The western edge of the deck creates an exciting backdrop for the railway station. The arching wooden surfaces and structures create a warm atmosphere, and work well with the red-brick facades of the station building. The canopy and arcades give the platform area an impressively bracing character.

In terms of protecting the existing buildings, the proposal needs further development. The area in front of the historically valuable engine halls is significantly affected by the plan. In addition, relocating the freight yard in the manner proposed is not feasible.

However, the proposal provides opportunities for creating a new and significant built cultural environment, while at the same time reviving the tradition of constructing station parks. Some cultural-historical features will disappear from the urban landscape, but will be replaced with significant urban landscape elements in the city centre, most notably a new park and the districts that will be built over the railway tracks.

Public opinion is collected for the master plan

In the next phase, a master plan will be prepared for the travel and service centre area. The organizers of the contest will negotiate on drawing up the master plan with the team responsible for the winning entry. The master plan will continue the development process of the area in accordance with the letter of intent between the Finnish government and the Tampere sub-region regarding land use, housing, and traffic.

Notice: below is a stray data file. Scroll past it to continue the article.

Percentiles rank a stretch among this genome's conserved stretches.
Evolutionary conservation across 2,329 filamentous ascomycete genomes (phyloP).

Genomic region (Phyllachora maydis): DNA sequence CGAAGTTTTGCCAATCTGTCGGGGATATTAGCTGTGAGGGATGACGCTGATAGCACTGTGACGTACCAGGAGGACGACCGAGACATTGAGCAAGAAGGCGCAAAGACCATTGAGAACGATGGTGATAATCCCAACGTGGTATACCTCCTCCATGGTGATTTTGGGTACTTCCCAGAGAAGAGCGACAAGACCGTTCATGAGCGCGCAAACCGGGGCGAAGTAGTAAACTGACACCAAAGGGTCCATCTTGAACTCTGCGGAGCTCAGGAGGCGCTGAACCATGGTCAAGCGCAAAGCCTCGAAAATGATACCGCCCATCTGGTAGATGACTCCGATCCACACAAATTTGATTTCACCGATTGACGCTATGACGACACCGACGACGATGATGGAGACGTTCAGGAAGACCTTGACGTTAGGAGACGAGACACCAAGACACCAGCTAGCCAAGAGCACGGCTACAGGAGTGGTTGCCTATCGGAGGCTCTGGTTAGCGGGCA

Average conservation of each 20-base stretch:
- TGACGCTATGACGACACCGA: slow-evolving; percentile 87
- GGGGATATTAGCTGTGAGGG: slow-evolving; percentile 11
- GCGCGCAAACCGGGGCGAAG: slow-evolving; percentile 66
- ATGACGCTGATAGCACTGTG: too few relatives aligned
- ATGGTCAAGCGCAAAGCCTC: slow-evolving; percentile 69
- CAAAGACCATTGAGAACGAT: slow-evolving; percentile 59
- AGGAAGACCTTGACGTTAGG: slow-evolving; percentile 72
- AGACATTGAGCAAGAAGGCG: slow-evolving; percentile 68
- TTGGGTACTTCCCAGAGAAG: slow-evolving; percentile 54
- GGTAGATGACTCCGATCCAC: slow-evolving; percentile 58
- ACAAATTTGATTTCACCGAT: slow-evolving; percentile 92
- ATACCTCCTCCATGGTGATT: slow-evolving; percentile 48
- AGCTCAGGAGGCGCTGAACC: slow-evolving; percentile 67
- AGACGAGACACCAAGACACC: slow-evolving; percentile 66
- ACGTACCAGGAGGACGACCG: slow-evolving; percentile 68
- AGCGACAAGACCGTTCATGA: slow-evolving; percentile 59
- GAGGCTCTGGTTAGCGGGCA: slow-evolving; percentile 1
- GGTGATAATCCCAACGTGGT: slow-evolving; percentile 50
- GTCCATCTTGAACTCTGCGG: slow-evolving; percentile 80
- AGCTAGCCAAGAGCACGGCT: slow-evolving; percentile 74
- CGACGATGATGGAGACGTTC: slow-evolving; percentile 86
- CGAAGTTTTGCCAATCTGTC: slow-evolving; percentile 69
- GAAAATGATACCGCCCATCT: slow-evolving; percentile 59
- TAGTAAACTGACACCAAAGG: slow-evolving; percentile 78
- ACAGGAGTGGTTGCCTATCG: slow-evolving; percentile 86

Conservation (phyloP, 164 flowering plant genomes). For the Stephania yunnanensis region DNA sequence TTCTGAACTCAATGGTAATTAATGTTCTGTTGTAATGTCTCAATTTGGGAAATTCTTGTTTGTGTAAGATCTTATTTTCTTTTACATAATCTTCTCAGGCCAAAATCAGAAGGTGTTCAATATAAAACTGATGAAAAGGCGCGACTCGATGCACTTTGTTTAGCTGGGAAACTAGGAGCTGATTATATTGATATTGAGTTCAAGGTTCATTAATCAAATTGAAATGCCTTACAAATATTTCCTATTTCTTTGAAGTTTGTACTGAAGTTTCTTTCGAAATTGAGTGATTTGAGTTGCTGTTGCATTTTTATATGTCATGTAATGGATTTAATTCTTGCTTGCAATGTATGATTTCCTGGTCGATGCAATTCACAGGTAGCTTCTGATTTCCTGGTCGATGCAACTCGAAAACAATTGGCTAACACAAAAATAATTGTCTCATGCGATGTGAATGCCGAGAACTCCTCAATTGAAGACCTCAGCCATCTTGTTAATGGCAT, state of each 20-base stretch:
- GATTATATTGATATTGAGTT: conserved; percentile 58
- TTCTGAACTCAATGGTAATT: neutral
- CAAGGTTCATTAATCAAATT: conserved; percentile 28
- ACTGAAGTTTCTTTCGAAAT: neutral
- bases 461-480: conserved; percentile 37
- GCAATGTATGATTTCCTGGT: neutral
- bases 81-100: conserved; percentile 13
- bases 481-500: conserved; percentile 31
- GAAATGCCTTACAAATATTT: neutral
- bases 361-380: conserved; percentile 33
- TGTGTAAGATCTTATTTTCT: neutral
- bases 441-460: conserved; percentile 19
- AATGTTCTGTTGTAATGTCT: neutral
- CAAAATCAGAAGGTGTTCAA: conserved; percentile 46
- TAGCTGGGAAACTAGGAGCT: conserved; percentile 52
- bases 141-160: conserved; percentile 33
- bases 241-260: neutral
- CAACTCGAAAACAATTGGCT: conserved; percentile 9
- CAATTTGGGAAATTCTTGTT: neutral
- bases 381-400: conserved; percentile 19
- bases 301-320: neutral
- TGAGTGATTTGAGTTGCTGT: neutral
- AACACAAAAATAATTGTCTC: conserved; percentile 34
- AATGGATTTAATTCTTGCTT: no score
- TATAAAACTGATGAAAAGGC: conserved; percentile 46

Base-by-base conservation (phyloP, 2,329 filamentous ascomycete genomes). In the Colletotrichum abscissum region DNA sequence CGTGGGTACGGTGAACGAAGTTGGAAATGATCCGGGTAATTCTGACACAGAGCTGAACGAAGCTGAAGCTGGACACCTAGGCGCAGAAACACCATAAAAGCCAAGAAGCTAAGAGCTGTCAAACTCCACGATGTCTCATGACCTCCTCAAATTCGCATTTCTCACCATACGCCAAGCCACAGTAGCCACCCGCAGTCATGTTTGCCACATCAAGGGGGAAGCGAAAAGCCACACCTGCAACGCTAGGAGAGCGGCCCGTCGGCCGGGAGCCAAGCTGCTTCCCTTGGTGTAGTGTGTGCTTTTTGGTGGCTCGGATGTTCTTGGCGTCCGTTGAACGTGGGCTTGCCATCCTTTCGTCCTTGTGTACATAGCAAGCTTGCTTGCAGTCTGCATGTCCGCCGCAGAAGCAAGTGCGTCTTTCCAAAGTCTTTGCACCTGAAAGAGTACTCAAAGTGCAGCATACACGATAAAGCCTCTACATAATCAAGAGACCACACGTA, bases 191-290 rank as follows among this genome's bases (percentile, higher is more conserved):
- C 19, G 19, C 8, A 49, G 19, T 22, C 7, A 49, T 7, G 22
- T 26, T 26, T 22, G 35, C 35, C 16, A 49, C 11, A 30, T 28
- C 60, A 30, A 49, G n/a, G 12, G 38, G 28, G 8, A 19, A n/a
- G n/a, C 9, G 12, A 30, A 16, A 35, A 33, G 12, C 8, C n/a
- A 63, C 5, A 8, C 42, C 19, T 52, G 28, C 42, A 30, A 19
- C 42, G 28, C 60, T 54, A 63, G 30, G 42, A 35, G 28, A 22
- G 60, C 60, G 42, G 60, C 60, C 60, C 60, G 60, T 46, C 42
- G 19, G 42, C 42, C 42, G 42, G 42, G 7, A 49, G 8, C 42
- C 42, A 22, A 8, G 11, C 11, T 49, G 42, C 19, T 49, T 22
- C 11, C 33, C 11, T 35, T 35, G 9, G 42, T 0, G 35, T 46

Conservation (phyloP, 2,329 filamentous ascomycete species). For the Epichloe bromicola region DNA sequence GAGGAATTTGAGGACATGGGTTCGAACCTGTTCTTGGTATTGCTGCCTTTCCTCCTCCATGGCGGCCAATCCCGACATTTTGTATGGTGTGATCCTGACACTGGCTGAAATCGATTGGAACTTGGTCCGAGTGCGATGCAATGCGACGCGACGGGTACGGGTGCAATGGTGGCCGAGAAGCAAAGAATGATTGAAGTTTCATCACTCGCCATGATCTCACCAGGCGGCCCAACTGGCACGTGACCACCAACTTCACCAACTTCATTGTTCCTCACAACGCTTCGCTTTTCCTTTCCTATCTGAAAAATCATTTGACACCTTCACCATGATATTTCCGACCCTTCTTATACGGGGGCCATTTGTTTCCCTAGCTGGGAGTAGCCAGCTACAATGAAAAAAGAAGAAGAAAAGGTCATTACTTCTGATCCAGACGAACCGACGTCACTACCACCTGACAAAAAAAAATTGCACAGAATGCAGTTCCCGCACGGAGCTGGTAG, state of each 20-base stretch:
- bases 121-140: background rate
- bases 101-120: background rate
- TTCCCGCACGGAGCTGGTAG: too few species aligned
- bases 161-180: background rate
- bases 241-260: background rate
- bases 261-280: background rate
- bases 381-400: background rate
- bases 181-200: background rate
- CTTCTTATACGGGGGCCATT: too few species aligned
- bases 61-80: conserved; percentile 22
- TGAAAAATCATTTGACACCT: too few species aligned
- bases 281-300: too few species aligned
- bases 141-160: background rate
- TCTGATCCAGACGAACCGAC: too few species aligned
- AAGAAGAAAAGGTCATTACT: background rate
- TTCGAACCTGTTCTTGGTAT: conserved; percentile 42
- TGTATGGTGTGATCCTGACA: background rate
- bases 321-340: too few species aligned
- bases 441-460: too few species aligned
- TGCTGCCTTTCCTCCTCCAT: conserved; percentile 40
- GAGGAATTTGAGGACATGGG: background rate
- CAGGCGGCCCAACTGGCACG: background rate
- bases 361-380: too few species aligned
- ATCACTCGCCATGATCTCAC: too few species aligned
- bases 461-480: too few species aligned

Parties concerned have a chance to influence the development of the master plan similarly to the planning process of the local master plan. The city has already begun to collect public opinions for the master plan on the contest and the contest entries.

The contest entries and their evaluation minutes are on display in Galleria Nottbeck in the Media 54 building in the Finlayson area on weekdays, from 3 to 17 October 2014 at 14.00-18.00. Written opinions can be submitted at the exhibition. The material is also on display on the city’s website at .

Opinions can also be submitted on the website.

Text Vili Rajala